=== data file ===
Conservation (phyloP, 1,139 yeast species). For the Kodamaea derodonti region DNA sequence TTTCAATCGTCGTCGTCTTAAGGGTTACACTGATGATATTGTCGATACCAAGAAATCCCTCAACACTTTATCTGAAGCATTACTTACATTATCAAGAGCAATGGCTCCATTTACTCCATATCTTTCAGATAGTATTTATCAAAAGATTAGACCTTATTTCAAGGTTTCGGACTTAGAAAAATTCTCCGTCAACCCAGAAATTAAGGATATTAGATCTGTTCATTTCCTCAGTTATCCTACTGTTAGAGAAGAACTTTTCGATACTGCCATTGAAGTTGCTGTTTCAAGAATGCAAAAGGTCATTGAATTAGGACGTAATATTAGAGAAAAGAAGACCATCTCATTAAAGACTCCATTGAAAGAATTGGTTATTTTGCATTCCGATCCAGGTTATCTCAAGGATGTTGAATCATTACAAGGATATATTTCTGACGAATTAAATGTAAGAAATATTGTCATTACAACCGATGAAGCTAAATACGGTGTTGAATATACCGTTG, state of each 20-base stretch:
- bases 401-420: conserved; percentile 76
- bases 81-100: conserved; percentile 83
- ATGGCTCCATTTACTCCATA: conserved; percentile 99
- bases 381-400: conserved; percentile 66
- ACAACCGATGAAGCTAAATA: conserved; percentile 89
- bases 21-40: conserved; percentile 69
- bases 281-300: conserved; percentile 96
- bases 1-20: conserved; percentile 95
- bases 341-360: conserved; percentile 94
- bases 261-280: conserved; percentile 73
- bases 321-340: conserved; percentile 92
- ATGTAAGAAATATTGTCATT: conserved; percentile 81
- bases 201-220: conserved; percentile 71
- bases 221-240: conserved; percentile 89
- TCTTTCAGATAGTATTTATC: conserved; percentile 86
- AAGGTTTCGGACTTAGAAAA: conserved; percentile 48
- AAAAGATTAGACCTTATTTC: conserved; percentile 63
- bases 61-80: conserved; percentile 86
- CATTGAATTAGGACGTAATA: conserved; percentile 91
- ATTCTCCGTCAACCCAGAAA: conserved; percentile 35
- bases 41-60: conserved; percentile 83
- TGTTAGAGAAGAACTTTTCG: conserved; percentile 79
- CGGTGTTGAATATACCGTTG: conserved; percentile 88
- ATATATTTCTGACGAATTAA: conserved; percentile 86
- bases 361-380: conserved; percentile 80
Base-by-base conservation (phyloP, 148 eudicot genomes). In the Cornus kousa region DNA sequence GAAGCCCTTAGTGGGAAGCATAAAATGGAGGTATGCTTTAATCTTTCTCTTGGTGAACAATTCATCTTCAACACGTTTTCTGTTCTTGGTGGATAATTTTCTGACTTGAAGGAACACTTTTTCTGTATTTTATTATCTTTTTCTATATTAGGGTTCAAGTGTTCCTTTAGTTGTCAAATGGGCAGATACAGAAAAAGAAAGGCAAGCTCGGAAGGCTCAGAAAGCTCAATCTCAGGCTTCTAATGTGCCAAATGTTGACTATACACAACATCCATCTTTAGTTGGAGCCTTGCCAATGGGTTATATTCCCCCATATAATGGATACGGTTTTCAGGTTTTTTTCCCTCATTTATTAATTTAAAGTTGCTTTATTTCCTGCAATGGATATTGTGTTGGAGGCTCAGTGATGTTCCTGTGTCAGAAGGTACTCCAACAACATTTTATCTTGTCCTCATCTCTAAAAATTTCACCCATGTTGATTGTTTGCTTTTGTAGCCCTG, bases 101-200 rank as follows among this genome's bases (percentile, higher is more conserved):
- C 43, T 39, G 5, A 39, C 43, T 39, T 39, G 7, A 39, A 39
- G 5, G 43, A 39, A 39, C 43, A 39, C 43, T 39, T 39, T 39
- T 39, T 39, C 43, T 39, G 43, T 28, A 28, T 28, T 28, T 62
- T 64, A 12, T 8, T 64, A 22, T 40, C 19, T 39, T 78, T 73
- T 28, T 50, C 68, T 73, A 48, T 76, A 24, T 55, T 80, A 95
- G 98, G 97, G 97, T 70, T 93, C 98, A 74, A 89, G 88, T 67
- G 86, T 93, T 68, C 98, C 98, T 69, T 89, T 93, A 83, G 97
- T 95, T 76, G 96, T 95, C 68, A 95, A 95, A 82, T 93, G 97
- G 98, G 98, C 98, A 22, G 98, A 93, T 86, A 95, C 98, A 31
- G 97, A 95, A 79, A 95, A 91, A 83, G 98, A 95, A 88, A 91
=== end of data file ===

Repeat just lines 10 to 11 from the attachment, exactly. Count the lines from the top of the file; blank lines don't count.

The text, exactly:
- bases 341-360: conserved; percentile 94
- bases 261-280: conserved; percentile 73